POLITICS

Larry Kudlow Vows End To $600 Unemployment Aid As 'Disincentive' To Work

“I mean, we’re paying people not to work. It’s better than their salaries would get,” the president's economic adviser told Jake Tapper.

President Donald Trump’s economic adviser Larry Kudlow on Sunday vowed an end to an extra $600 a week in unemployment payments for the jobless, calling it a “disincentive to work” — assuming there is work.

Kudlow’s dismissive attitude about the payments amid massive unemployment amid the COVID-19 pandemic was a dramatic contrast to his defense of the Payment Protection Plan for businesses, which can use the forgivable public loans to pay exorbitant executive salaries.

He insisted to Jake Tapper on CNN’s “State of the Union” that the extra unemployment aid “might have worked for the first couple of months,” but “it’ll end in late July.”

Kudlow insisted that “almost all businesses ... understand” that the $600 additional benefit is “a disincentive” to work. “I mean we’re paying people” without jobs “not to work,” he added. “It’s better than their salaries would get.”

He said the Trump administration is considering a “reform measure” that might provide an incentive to return to work — but that it won’t be as much.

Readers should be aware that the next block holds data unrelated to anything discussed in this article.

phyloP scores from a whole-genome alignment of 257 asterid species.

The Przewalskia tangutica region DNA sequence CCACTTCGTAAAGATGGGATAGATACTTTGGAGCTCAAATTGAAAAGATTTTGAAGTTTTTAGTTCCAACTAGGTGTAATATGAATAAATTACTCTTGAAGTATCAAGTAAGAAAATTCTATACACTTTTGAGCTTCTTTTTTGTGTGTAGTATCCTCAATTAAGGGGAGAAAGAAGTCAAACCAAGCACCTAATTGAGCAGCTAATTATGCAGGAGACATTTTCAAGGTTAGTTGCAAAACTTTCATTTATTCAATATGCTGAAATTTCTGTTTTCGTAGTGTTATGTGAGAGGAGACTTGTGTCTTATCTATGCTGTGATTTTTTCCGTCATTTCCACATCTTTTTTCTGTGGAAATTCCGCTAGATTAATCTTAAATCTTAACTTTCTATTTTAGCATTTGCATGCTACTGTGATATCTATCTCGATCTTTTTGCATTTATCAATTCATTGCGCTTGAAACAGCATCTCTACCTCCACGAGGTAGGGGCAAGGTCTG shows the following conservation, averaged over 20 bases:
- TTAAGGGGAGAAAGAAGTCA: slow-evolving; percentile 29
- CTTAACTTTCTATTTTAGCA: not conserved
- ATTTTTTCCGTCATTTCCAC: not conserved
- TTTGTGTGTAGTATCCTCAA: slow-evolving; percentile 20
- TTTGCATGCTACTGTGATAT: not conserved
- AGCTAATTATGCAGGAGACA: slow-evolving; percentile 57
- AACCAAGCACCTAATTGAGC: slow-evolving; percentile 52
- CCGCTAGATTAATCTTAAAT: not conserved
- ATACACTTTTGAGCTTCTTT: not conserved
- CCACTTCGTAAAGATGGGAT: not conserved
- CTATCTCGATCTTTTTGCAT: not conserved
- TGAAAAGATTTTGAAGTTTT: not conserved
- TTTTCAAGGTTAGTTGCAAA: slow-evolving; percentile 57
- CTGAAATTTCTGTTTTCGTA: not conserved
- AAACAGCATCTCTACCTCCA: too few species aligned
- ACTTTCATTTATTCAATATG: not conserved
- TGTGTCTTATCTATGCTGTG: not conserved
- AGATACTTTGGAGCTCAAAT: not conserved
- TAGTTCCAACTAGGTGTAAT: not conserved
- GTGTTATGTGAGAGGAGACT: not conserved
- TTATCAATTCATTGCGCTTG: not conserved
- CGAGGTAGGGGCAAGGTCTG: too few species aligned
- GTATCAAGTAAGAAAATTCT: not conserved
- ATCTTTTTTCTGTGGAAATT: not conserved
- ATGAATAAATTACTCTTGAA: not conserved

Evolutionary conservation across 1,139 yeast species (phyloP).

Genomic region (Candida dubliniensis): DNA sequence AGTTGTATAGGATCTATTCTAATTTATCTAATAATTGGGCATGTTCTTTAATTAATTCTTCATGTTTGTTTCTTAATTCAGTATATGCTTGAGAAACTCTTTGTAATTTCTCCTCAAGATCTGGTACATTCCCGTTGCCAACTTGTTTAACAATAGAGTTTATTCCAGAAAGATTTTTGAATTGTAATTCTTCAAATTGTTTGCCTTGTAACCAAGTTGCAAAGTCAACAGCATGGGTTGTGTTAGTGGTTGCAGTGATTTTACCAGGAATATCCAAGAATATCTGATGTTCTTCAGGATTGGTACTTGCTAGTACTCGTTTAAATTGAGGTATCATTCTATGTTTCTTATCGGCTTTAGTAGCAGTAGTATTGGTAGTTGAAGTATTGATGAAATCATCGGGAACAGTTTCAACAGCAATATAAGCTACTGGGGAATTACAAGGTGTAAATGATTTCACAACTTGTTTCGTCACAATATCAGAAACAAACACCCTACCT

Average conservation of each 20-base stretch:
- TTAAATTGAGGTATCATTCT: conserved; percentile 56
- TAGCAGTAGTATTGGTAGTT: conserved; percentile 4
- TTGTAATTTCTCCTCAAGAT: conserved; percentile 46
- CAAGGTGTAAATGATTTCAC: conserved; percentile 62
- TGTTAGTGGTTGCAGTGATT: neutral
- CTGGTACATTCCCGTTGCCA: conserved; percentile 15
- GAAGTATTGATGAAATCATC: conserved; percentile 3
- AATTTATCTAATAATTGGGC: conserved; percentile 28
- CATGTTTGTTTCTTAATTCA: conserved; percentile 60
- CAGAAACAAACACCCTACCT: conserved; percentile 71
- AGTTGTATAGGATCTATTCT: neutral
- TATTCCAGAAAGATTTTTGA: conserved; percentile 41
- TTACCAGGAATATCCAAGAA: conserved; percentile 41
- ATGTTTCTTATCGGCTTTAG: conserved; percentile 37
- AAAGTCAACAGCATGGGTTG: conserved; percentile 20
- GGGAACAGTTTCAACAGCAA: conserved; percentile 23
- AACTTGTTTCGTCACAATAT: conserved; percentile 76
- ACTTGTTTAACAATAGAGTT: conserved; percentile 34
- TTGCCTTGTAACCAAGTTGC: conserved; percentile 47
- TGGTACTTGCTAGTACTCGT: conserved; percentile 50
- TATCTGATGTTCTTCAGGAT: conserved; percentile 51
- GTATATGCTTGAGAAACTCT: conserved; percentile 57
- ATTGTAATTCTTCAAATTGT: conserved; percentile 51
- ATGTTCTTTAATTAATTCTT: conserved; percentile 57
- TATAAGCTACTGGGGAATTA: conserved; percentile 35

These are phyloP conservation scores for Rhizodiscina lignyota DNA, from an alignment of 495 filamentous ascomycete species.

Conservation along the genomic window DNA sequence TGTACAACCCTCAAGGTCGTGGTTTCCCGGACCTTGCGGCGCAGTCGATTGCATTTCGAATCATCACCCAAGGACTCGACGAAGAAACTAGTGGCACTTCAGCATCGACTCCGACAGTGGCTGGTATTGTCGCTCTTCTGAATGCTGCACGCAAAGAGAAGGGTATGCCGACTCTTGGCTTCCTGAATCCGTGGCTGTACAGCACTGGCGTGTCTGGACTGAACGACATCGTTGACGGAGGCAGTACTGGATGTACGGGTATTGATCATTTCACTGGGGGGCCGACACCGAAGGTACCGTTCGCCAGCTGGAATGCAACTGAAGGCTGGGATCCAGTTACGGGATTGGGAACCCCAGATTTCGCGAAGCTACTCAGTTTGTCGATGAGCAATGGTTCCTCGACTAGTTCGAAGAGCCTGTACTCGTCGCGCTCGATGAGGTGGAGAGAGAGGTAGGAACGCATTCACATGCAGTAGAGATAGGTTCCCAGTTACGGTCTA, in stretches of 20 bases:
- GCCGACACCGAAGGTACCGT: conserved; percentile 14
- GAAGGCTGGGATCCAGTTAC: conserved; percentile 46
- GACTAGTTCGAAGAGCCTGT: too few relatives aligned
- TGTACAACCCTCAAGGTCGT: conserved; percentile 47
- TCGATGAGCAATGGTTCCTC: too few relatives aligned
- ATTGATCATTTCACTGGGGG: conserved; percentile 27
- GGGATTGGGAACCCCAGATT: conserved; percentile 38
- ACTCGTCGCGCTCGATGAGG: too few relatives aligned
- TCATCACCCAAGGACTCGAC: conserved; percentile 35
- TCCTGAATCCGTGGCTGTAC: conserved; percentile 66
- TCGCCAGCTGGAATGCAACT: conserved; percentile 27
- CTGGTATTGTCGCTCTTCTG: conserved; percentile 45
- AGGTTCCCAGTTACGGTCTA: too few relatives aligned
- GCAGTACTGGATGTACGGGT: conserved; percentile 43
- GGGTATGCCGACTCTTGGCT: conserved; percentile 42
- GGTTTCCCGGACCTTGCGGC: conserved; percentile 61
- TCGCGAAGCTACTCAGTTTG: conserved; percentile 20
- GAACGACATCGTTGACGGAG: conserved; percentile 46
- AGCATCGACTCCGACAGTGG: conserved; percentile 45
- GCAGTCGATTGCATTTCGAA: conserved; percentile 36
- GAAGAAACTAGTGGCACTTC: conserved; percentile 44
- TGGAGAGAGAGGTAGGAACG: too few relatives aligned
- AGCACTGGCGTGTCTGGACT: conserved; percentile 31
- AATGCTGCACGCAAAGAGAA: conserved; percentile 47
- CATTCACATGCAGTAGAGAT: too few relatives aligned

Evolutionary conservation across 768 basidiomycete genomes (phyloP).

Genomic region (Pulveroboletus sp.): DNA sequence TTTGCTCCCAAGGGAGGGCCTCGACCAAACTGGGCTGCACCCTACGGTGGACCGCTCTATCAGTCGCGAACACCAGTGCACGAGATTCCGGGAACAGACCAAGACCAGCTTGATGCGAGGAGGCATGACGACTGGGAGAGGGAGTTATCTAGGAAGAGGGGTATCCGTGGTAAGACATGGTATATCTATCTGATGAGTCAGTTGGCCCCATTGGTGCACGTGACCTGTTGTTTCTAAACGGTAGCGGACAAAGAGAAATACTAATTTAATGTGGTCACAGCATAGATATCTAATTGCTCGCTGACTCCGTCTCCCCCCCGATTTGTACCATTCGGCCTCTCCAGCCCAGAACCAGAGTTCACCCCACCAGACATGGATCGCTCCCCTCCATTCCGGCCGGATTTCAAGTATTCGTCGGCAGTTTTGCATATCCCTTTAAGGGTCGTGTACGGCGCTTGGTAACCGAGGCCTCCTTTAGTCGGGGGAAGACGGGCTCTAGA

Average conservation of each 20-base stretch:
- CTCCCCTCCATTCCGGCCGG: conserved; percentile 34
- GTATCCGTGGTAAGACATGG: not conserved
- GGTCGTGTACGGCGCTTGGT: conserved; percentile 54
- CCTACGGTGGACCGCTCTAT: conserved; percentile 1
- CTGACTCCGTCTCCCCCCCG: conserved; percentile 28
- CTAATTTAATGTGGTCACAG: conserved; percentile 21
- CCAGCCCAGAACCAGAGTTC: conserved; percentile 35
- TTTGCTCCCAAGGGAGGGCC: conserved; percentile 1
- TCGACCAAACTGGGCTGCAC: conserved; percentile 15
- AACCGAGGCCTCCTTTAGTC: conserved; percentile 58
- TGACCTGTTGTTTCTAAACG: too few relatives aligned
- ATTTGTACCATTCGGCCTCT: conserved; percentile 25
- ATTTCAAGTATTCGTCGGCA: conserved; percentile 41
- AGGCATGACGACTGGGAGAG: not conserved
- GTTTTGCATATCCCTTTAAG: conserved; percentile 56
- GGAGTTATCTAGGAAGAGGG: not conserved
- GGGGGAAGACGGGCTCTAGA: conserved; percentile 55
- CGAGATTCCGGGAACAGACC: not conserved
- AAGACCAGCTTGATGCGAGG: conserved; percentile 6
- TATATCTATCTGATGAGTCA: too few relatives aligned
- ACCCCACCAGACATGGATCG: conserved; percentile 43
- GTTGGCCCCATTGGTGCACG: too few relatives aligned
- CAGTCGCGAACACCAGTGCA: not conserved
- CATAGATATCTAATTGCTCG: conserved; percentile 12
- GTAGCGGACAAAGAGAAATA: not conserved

The extra aid is in addition to regular unemployment payments that can be as low as an average of $250 a week in some states.

Kudlow’s comment assumes there will be jobs for everyone now collecting on unemployment, even though many experts predict jobless numbers will remain in the double digits at least until year’s end.

Tapper said he has a “tough time really believing that people don’t want to go back to work.” He also pointed out that some workers’ jobs aren’t coming back, which Kudlow called a “fair” point. 

“I personally agree with you; I think people want to go back to work,” Kudlow added, undercutting his own claim.

The mediocre aid to the average worker came up as Kudlow staunchly defended the Trump administration’s refusal to reveal the recipients of some $500 billion in PPP aid to business owners — even though Treasury Secretary Steven Mnuchin promised the massive taxpayer aid would be “transparent.”

PPP loans become grants if the money is spent on particular costs, such as rent, utilities and payroll — including salaries up to $100,000. Only 9% of Americans earn $100,000 a year or more, leaving the 91% of taxpayers who earn less to subsidize the top rate covered by public PPP funds.

Tens of millions of PPP dollars are going to prop up wages in wealthy publicly traded corporations and companies owned by wealthy Trump donors.

The Heroes Act passed by the House would extend the $600 additional weekly unemployment benefit for workers through the end of January 2021. No similar legislation has been passed by the Senate.

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